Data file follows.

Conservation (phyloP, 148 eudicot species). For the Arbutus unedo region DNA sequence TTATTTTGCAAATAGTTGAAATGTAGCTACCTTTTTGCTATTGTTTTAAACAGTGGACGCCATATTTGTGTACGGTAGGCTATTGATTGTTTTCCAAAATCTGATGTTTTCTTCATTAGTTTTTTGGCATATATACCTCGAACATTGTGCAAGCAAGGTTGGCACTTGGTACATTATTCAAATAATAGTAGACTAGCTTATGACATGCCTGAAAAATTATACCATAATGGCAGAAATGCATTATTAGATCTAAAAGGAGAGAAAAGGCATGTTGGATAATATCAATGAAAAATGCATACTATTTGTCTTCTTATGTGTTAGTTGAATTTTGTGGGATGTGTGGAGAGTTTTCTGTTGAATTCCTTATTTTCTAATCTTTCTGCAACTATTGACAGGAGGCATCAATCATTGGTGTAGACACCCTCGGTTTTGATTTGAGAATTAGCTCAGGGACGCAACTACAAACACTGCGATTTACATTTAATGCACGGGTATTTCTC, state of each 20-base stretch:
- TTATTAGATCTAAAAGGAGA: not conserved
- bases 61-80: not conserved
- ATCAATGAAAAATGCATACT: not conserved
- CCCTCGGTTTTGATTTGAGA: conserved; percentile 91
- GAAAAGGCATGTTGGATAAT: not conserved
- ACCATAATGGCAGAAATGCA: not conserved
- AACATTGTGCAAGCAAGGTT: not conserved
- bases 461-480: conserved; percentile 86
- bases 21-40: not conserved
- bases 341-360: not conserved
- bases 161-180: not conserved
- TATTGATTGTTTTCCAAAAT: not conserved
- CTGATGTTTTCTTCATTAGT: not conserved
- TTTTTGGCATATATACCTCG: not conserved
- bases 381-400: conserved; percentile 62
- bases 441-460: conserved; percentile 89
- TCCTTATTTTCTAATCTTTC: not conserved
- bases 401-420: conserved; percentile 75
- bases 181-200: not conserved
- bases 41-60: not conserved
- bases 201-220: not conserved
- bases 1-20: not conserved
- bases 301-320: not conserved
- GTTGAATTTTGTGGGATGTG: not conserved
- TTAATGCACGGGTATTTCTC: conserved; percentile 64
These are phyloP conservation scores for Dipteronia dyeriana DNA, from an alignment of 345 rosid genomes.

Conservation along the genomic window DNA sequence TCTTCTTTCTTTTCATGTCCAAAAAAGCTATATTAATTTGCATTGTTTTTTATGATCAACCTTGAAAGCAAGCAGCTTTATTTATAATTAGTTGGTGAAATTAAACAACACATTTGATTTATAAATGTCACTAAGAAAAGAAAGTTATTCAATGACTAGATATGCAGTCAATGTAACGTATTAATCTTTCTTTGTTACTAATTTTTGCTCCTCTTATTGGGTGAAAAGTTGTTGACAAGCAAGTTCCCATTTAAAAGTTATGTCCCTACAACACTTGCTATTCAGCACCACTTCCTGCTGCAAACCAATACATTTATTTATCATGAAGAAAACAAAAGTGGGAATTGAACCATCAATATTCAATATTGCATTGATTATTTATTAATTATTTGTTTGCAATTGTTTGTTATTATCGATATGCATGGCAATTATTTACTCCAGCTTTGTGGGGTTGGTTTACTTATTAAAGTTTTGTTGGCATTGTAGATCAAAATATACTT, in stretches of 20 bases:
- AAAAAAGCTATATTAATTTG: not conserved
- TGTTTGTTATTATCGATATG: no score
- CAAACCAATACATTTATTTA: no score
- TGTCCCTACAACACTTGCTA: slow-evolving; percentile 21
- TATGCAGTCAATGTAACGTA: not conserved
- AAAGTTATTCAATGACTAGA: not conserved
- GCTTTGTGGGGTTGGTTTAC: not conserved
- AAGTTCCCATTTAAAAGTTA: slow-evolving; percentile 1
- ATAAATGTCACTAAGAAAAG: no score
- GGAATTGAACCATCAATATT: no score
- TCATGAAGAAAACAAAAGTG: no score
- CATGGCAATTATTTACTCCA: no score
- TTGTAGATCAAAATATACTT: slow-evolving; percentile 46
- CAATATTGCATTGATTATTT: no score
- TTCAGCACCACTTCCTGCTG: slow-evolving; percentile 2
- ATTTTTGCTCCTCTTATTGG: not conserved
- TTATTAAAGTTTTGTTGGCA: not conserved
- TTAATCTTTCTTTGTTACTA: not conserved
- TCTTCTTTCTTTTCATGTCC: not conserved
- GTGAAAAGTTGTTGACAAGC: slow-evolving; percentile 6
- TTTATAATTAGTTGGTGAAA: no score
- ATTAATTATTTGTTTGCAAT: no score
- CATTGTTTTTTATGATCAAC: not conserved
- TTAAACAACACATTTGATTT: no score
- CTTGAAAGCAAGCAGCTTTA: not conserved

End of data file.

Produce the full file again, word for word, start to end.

Conservation (phyloP, 148 eudicot species). For the Arbutus unedo region DNA sequence TTATTTTGCAAATAGTTGAAATGTAGCTACCTTTTTGCTATTGTTTTAAACAGTGGACGCCATATTTGTGTACGGTAGGCTATTGATTGTTTTCCAAAATCTGATGTTTTCTTCATTAGTTTTTTGGCATATATACCTCGAACATTGTGCAAGCAAGGTTGGCACTTGGTACATTATTCAAATAATAGTAGACTAGCTTATGACATGCCTGAAAAATTATACCATAATGGCAGAAATGCATTATTAGATCTAAAAGGAGAGAAAAGGCATGTTGGATAATATCAATGAAAAATGCATACTATTTGTCTTCTTATGTGTTAGTTGAATTTTGTGGGATGTGTGGAGAGTTTTCTGTTGAATTCCTTATTTTCTAATCTTTCTGCAACTATTGACAGGAGGCATCAATCATTGGTGTAGACACCCTCGGTTTTGATTTGAGAATTAGCTCAGGGACGCAACTACAAACACTGCGATTTACATTTAATGCACGGGTATTTCTC, state of each 20-base stretch:
- TTATTAGATCTAAAAGGAGA: not conserved
- bases 61-80: not conserved
- ATCAATGAAAAATGCATACT: not conserved
- CCCTCGGTTTTGATTTGAGA: conserved; percentile 91
- GAAAAGGCATGTTGGATAAT: not conserved
- ACCATAATGGCAGAAATGCA: not conserved
- AACATTGTGCAAGCAAGGTT: not conserved
- bases 461-480: conserved; percentile 86
- bases 21-40: not conserved
- bases 341-360: not conserved
- bases 161-180: not conserved
- TATTGATTGTTTTCCAAAAT: not conserved
- CTGATGTTTTCTTCATTAGT: not conserved
- TTTTTGGCATATATACCTCG: not conserved
- bases 381-400: conserved; percentile 62
- bases 441-460: conserved; percentile 89
- TCCTTATTTTCTAATCTTTC: not conserved
- bases 401-420: conserved; percentile 75
- bases 181-200: not conserved
- bases 41-60: not conserved
- bases 201-220: not conserved
- bases 1-20: not conserved
- bases 301-320: not conserved
- GTTGAATTTTGTGGGATGTG: not conserved
- TTAATGCACGGGTATTTCTC: conserved; percentile 64
These are phyloP conservation scores for Dipteronia dyeriana DNA, from an alignment of 345 rosid genomes.

Conservation along the genomic window DNA sequence TCTTCTTTCTTTTCATGTCCAAAAAAGCTATATTAATTTGCATTGTTTTTTATGATCAACCTTGAAAGCAAGCAGCTTTATTTATAATTAGTTGGTGAAATTAAACAACACATTTGATTTATAAATGTCACTAAGAAAAGAAAGTTATTCAATGACTAGATATGCAGTCAATGTAACGTATTAATCTTTCTTTGTTACTAATTTTTGCTCCTCTTATTGGGTGAAAAGTTGTTGACAAGCAAGTTCCCATTTAAAAGTTATGTCCCTACAACACTTGCTATTCAGCACCACTTCCTGCTGCAAACCAATACATTTATTTATCATGAAGAAAACAAAAGTGGGAATTGAACCATCAATATTCAATATTGCATTGATTATTTATTAATTATTTGTTTGCAATTGTTTGTTATTATCGATATGCATGGCAATTATTTACTCCAGCTTTGTGGGGTTGGTTTACTTATTAAAGTTTTGTTGGCATTGTAGATCAAAATATACTT, in stretches of 20 bases:
- AAAAAAGCTATATTAATTTG: not conserved
- TGTTTGTTATTATCGATATG: no score
- CAAACCAATACATTTATTTA: no score
- TGTCCCTACAACACTTGCTA: slow-evolving; percentile 21
- TATGCAGTCAATGTAACGTA: not conserved
- AAAGTTATTCAATGACTAGA: not conserved
- GCTTTGTGGGGTTGGTTTAC: not conserved
- AAGTTCCCATTTAAAAGTTA: slow-evolving; percentile 1
- ATAAATGTCACTAAGAAAAG: no score
- GGAATTGAACCATCAATATT: no score
- TCATGAAGAAAACAAAAGTG: no score
- CATGGCAATTATTTACTCCA: no score
- TTGTAGATCAAAATATACTT: slow-evolving; percentile 46
- CAATATTGCATTGATTATTT: no score
- TTCAGCACCACTTCCTGCTG: slow-evolving; percentile 2
- ATTTTTGCTCCTCTTATTGG: not conserved
- TTATTAAAGTTTTGTTGGCA: not conserved
- TTAATCTTTCTTTGTTACTA: not conserved
- TCTTCTTTCTTTTCATGTCC: not conserved
- GTGAAAAGTTGTTGACAAGC: slow-evolving; percentile 6
- TTTATAATTAGTTGGTGAAA: no score
- ATTAATTATTTGTTTGCAAT: no score
- CATTGTTTTTTATGATCAAC: not conserved
- TTAAACAACACATTTGATTT: no score
- CTTGAAAGCAAGCAGCTTTA: not conserved